First we need a way for people to talk. We’ll add a chat window so players can type messages to each other. But relationships take more than words. Let’s allow players to choose their faces and expressions. Now players can communicate, but they need more to do than stare at each other and talk. They need activities. Let’s make it so they can build things: statues, houses, machines—anything. This sounds good—our design begins to take shape.
Will Wright, the brilliant designer of Sim City, The Sims and Spore, defines a game as “a series of interesting decisions.” Our design already meets his definition. By giving players building blocks and letting them put them together in different combinations, we’ve envisioned a world that rewards ingenuity. Some players will build artwork, others functional things like shopping carts and bulldozers; still others might build instruments of destruction like battering rams and catapults. I imagine a noisy, exciting, talkative world full of players making, using and trading things. We have ourselves the core of a good game.
You and I have just done what I do for a living. I develop video games. I helped make Ultima Online, Brothers in Arms, Halo PC and Phit. If you haven’t played one of my games, ask your nephew—he probably has.
As I design games, I keep rediscovering how God’s world resembles a well-designed game. Sound ridiculous? J. R. R. Tolkien once described God as the ultimate Myth-Maker. God, he said, authored the “True Myth.” Like any myth, the “True Myth” has plot, events, characters, heroes and villains. Yet it lives and breathes: you and I dwell in its pages. In much the same way, the real world resembles a game. It is the Good Game, designed and programmed by the ultimate Designer.
The Good Game
How does the real world resemble a game? A game poses challenges, leading players into interesting decisions. Likewise, the real world confronts us with choices and responds to our decisions. Video games have instruction manuals and strategy guides to help players excel. Likewise, God has provided us with the Scriptures to teach us the objectives, rules and hints (and even some of the cheat codes) to help us excel in the Good Game. The mastermind behind Ultima Online, Richard Garriott, entered his own game as a player named “Lord British.” Similarly, the mastermind behind the Good Game entered as a player named Jesus Christ.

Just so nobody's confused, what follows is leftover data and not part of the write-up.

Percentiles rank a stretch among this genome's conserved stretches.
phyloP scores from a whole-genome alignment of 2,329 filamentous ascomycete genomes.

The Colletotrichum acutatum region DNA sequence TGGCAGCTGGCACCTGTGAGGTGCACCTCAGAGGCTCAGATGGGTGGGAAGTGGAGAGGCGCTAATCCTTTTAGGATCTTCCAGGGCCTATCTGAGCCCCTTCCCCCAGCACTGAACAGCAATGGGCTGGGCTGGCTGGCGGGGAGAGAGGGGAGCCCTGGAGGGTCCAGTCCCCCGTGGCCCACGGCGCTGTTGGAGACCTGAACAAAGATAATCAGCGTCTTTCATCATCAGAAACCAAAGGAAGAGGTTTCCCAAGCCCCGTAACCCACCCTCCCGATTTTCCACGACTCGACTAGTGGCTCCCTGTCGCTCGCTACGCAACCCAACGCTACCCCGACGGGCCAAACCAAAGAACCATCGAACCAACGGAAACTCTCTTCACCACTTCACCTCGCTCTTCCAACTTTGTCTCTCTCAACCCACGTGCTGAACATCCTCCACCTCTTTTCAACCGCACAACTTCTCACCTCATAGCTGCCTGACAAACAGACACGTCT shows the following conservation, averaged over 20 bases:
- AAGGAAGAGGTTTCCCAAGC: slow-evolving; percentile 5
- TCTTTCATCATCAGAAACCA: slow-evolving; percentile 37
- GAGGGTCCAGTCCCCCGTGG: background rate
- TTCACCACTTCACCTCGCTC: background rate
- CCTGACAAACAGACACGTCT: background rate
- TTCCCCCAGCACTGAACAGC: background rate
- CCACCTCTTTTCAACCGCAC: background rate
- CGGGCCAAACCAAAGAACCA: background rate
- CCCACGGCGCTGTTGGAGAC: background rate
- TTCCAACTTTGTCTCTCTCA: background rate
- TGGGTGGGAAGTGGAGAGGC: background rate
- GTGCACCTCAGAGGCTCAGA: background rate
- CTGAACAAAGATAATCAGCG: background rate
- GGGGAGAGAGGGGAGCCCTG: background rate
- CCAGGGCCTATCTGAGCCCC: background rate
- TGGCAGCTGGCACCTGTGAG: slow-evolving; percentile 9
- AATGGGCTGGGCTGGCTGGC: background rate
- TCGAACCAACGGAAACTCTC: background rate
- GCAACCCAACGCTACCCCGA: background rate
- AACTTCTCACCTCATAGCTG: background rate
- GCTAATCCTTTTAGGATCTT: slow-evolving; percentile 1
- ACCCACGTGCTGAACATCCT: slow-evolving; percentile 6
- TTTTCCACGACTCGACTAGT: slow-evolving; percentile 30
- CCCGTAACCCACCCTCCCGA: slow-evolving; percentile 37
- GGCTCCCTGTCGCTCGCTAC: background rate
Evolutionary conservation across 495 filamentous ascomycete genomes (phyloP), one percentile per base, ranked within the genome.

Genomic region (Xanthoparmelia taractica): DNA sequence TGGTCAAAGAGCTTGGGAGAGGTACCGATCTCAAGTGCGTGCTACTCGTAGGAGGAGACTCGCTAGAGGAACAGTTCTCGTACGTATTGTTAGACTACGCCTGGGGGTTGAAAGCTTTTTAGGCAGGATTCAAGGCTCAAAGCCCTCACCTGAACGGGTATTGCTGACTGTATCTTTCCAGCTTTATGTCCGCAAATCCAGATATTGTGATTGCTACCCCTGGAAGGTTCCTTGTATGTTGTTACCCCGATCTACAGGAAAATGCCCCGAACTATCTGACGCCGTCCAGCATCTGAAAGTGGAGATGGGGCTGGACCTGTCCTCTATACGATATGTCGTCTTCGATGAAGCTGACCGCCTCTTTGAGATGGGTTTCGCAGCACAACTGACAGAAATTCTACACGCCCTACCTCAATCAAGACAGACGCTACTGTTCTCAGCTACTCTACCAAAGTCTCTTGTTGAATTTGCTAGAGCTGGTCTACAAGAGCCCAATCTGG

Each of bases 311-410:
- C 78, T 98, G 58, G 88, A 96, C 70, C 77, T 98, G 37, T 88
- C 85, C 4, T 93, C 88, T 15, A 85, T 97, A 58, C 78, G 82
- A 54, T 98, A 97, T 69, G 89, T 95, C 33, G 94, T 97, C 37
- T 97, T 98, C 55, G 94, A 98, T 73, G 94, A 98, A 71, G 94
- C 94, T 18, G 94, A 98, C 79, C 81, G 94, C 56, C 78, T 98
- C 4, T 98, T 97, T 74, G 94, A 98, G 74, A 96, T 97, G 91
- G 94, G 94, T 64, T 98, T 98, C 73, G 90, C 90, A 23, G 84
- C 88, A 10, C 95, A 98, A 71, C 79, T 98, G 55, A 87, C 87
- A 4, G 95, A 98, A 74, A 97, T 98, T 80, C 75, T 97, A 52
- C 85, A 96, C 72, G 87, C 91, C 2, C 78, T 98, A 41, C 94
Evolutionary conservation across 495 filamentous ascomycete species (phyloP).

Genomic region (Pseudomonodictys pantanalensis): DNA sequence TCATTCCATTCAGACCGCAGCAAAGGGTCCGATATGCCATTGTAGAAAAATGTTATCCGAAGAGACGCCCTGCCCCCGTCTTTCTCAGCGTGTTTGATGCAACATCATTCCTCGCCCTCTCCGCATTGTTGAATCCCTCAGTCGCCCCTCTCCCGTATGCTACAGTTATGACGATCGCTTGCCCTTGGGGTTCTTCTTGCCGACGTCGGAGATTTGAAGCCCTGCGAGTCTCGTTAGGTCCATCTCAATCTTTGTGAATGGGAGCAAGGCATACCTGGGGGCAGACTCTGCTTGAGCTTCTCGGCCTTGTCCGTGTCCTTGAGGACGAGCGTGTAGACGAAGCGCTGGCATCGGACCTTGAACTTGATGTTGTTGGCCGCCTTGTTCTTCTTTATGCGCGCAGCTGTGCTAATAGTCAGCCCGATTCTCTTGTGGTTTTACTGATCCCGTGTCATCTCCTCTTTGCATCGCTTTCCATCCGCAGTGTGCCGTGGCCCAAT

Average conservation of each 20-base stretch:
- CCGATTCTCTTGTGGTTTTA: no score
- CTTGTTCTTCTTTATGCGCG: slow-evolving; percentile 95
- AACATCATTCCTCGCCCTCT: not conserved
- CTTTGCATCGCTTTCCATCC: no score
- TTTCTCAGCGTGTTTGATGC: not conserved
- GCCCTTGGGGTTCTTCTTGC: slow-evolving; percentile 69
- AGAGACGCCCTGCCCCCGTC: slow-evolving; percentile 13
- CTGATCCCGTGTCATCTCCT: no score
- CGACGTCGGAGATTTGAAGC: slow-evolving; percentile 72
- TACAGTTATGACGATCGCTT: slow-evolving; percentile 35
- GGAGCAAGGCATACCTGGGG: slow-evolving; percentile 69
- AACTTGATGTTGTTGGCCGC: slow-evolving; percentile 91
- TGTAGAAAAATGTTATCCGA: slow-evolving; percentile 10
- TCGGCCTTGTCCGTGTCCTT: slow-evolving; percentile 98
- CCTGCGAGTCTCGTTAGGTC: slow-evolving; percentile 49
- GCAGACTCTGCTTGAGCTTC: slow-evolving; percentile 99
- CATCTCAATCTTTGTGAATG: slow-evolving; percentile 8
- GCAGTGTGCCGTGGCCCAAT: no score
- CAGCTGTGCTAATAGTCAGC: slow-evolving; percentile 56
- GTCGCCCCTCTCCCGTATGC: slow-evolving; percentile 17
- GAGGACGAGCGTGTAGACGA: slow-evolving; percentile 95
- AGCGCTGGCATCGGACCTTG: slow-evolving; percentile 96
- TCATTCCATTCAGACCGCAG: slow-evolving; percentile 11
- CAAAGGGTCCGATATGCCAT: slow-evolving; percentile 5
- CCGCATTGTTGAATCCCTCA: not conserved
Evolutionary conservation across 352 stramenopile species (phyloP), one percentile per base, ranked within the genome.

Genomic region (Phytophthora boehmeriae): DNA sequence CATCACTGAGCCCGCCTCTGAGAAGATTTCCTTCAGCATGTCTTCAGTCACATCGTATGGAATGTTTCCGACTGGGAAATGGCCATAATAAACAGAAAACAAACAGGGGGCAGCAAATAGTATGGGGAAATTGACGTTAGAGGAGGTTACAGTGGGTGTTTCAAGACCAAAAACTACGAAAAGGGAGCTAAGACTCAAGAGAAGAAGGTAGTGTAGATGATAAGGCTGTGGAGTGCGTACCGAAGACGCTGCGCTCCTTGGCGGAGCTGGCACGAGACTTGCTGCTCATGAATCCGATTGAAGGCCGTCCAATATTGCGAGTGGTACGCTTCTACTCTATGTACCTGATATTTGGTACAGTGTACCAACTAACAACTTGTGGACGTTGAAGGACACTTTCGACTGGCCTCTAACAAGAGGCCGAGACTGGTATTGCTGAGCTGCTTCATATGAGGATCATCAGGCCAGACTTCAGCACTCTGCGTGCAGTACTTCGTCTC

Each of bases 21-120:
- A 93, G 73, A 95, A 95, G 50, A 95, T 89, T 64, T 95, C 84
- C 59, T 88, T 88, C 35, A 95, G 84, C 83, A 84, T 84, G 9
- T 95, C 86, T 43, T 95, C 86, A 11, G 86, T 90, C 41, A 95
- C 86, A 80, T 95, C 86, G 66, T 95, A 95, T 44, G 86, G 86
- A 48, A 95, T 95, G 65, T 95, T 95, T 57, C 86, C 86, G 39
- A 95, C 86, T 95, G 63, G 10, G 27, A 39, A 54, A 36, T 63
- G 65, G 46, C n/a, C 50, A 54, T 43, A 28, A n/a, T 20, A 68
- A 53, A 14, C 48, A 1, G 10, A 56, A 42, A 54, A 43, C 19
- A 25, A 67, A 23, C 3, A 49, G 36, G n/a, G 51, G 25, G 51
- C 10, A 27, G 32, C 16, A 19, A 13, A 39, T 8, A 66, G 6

As Game Designer, God has total control over every element of His Game. If He says the sun will shine, it shines. If He says players should blink every few seconds, they blink. If He wants to teleport a player named Philip, Philip goes zipping through space. But in a game, unlike a book or movie, players should have some control. Their choices matter. Much of the skill of game design lies in crafting rules that limit what players can do while also granting them freedom. The Nintendo character Mario can jump high, but only so high. He has power within limitations. We see the same principle in God’s Game. He grants us, His players, control within the boundaries He defines.
Because players have freedom to do what they want, game designers influence players in indirect ways. A good designer suggests what players should do, rather than forcing them. For instance, many games flash the health bar when your health gets low. In God’s Game, hunger has a similar effect. By requiring us to eat, God wakes us up and gets us focused on the world around us. Without hunger, we might spend our lives yawning and daydreaming—why bother getting out of bed? Hunger lets us know from the opening moments of the Game—from our first seconds of life—that we have something at stake, that we have to play in order to win.